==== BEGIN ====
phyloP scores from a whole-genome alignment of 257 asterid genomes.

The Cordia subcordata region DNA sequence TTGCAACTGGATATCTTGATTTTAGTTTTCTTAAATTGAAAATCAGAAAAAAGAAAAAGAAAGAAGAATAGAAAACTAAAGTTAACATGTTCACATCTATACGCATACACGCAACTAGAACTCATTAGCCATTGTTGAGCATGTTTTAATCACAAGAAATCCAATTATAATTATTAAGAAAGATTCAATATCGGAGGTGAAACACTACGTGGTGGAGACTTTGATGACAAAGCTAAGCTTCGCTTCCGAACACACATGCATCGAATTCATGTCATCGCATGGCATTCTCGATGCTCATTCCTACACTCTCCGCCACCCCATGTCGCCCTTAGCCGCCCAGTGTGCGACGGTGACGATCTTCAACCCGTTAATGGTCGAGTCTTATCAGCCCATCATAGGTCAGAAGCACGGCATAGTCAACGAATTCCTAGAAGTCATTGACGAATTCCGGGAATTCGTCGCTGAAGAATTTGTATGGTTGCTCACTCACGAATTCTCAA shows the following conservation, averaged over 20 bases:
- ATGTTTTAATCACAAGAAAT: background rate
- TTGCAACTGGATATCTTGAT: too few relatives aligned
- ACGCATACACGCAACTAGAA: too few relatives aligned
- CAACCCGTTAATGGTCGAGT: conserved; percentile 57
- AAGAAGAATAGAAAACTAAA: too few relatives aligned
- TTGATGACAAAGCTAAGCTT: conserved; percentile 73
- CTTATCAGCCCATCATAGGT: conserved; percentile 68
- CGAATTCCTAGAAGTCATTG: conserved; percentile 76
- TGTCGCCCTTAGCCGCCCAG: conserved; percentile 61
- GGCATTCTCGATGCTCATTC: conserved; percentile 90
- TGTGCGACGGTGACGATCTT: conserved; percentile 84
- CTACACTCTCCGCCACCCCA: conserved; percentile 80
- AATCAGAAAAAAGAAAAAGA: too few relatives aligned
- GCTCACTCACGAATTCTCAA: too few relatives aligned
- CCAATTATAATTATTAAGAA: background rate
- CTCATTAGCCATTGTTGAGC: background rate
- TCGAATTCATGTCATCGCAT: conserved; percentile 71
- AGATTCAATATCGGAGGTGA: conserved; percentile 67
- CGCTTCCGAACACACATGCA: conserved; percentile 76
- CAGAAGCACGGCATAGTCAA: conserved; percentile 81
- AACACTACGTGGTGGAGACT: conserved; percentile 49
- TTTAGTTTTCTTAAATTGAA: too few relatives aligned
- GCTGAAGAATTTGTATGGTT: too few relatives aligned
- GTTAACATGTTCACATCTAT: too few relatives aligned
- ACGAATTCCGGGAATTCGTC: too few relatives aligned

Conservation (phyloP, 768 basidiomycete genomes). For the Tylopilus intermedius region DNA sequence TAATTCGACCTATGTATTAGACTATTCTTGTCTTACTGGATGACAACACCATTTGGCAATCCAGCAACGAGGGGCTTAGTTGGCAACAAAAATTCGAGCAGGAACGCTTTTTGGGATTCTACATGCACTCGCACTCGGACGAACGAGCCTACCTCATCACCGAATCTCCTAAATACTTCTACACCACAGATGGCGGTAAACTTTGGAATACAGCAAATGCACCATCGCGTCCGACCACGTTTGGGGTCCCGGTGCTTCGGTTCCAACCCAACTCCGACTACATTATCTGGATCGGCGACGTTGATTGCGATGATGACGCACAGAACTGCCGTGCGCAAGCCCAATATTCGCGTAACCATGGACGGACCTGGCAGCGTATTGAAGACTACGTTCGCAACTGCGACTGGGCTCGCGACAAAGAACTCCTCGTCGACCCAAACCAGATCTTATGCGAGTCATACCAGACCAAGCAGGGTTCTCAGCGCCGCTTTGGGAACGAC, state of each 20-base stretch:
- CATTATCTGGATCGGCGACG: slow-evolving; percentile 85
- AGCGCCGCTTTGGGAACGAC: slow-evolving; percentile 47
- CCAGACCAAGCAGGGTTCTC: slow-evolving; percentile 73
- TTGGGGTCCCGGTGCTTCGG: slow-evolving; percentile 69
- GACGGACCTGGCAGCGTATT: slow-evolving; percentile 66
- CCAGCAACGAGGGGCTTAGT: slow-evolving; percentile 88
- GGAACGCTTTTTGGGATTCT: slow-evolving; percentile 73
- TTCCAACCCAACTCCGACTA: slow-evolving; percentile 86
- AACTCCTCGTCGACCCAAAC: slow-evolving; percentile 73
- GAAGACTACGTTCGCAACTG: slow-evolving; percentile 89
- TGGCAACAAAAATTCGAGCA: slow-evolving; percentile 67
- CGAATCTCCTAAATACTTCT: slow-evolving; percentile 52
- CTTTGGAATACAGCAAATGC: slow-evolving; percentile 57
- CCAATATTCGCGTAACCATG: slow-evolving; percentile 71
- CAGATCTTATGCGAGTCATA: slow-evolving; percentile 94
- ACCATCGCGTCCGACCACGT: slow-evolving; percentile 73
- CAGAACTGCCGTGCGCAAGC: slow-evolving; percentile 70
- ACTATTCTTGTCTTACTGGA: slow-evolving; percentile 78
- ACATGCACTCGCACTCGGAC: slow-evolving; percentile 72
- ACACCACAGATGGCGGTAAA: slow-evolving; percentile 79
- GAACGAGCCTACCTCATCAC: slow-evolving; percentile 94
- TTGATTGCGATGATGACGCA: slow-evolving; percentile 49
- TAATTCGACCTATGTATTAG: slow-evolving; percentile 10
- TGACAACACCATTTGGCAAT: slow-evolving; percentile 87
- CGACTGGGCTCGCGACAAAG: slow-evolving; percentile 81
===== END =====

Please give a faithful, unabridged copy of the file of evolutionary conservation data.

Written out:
phyloP scores from a whole-genome alignment of 257 asterid genomes.

The Cordia subcordata region DNA sequence TTGCAACTGGATATCTTGATTTTAGTTTTCTTAAATTGAAAATCAGAAAAAAGAAAAAGAAAGAAGAATAGAAAACTAAAGTTAACATGTTCACATCTATACGCATACACGCAACTAGAACTCATTAGCCATTGTTGAGCATGTTTTAATCACAAGAAATCCAATTATAATTATTAAGAAAGATTCAATATCGGAGGTGAAACACTACGTGGTGGAGACTTTGATGACAAAGCTAAGCTTCGCTTCCGAACACACATGCATCGAATTCATGTCATCGCATGGCATTCTCGATGCTCATTCCTACACTCTCCGCCACCCCATGTCGCCCTTAGCCGCCCAGTGTGCGACGGTGACGATCTTCAACCCGTTAATGGTCGAGTCTTATCAGCCCATCATAGGTCAGAAGCACGGCATAGTCAACGAATTCCTAGAAGTCATTGACGAATTCCGGGAATTCGTCGCTGAAGAATTTGTATGGTTGCTCACTCACGAATTCTCAA shows the following conservation, averaged over 20 bases:
- ATGTTTTAATCACAAGAAAT: background rate
- TTGCAACTGGATATCTTGAT: too few relatives aligned
- ACGCATACACGCAACTAGAA: too few relatives aligned
- CAACCCGTTAATGGTCGAGT: conserved; percentile 57
- AAGAAGAATAGAAAACTAAA: too few relatives aligned
- TTGATGACAAAGCTAAGCTT: conserved; percentile 73
- CTTATCAGCCCATCATAGGT: conserved; percentile 68
- CGAATTCCTAGAAGTCATTG: conserved; percentile 76
- TGTCGCCCTTAGCCGCCCAG: conserved; percentile 61
- GGCATTCTCGATGCTCATTC: conserved; percentile 90
- TGTGCGACGGTGACGATCTT: conserved; percentile 84
- CTACACTCTCCGCCACCCCA: conserved; percentile 80
- AATCAGAAAAAAGAAAAAGA: too few relatives aligned
- GCTCACTCACGAATTCTCAA: too few relatives aligned
- CCAATTATAATTATTAAGAA: background rate
- CTCATTAGCCATTGTTGAGC: background rate
- TCGAATTCATGTCATCGCAT: conserved; percentile 71
- AGATTCAATATCGGAGGTGA: conserved; percentile 67
- CGCTTCCGAACACACATGCA: conserved; percentile 76
- CAGAAGCACGGCATAGTCAA: conserved; percentile 81
- AACACTACGTGGTGGAGACT: conserved; percentile 49
- TTTAGTTTTCTTAAATTGAA: too few relatives aligned
- GCTGAAGAATTTGTATGGTT: too few relatives aligned
- GTTAACATGTTCACATCTAT: too few relatives aligned
- ACGAATTCCGGGAATTCGTC: too few relatives aligned

Conservation (phyloP, 768 basidiomycete genomes). For the Tylopilus intermedius region DNA sequence TAATTCGACCTATGTATTAGACTATTCTTGTCTTACTGGATGACAACACCATTTGGCAATCCAGCAACGAGGGGCTTAGTTGGCAACAAAAATTCGAGCAGGAACGCTTTTTGGGATTCTACATGCACTCGCACTCGGACGAACGAGCCTACCTCATCACCGAATCTCCTAAATACTTCTACACCACAGATGGCGGTAAACTTTGGAATACAGCAAATGCACCATCGCGTCCGACCACGTTTGGGGTCCCGGTGCTTCGGTTCCAACCCAACTCCGACTACATTATCTGGATCGGCGACGTTGATTGCGATGATGACGCACAGAACTGCCGTGCGCAAGCCCAATATTCGCGTAACCATGGACGGACCTGGCAGCGTATTGAAGACTACGTTCGCAACTGCGACTGGGCTCGCGACAAAGAACTCCTCGTCGACCCAAACCAGATCTTATGCGAGTCATACCAGACCAAGCAGGGTTCTCAGCGCCGCTTTGGGAACGAC, state of each 20-base stretch:
- CATTATCTGGATCGGCGACG: slow-evolving; percentile 85
- AGCGCCGCTTTGGGAACGAC: slow-evolving; percentile 47
- CCAGACCAAGCAGGGTTCTC: slow-evolving; percentile 73
- TTGGGGTCCCGGTGCTTCGG: slow-evolving; percentile 69
- GACGGACCTGGCAGCGTATT: slow-evolving; percentile 66
- CCAGCAACGAGGGGCTTAGT: slow-evolving; percentile 88
- GGAACGCTTTTTGGGATTCT: slow-evolving; percentile 73
- TTCCAACCCAACTCCGACTA: slow-evolving; percentile 86
- AACTCCTCGTCGACCCAAAC: slow-evolving; percentile 73
- GAAGACTACGTTCGCAACTG: slow-evolving; percentile 89
- TGGCAACAAAAATTCGAGCA: slow-evolving; percentile 67
- CGAATCTCCTAAATACTTCT: slow-evolving; percentile 52
- CTTTGGAATACAGCAAATGC: slow-evolving; percentile 57
- CCAATATTCGCGTAACCATG: slow-evolving; percentile 71
- CAGATCTTATGCGAGTCATA: slow-evolving; percentile 94
- ACCATCGCGTCCGACCACGT: slow-evolving; percentile 73
- CAGAACTGCCGTGCGCAAGC: slow-evolving; percentile 70
- ACTATTCTTGTCTTACTGGA: slow-evolving; percentile 78
- ACATGCACTCGCACTCGGAC: slow-evolving; percentile 72
- ACACCACAGATGGCGGTAAA: slow-evolving; percentile 79
- GAACGAGCCTACCTCATCAC: slow-evolving; percentile 94
- TTGATTGCGATGATGACGCA: slow-evolving; percentile 49
- TAATTCGACCTATGTATTAG: slow-evolving; percentile 10
- TGACAACACCATTTGGCAAT: slow-evolving; percentile 87
- CGACTGGGCTCGCGACAAAG: slow-evolving; percentile 81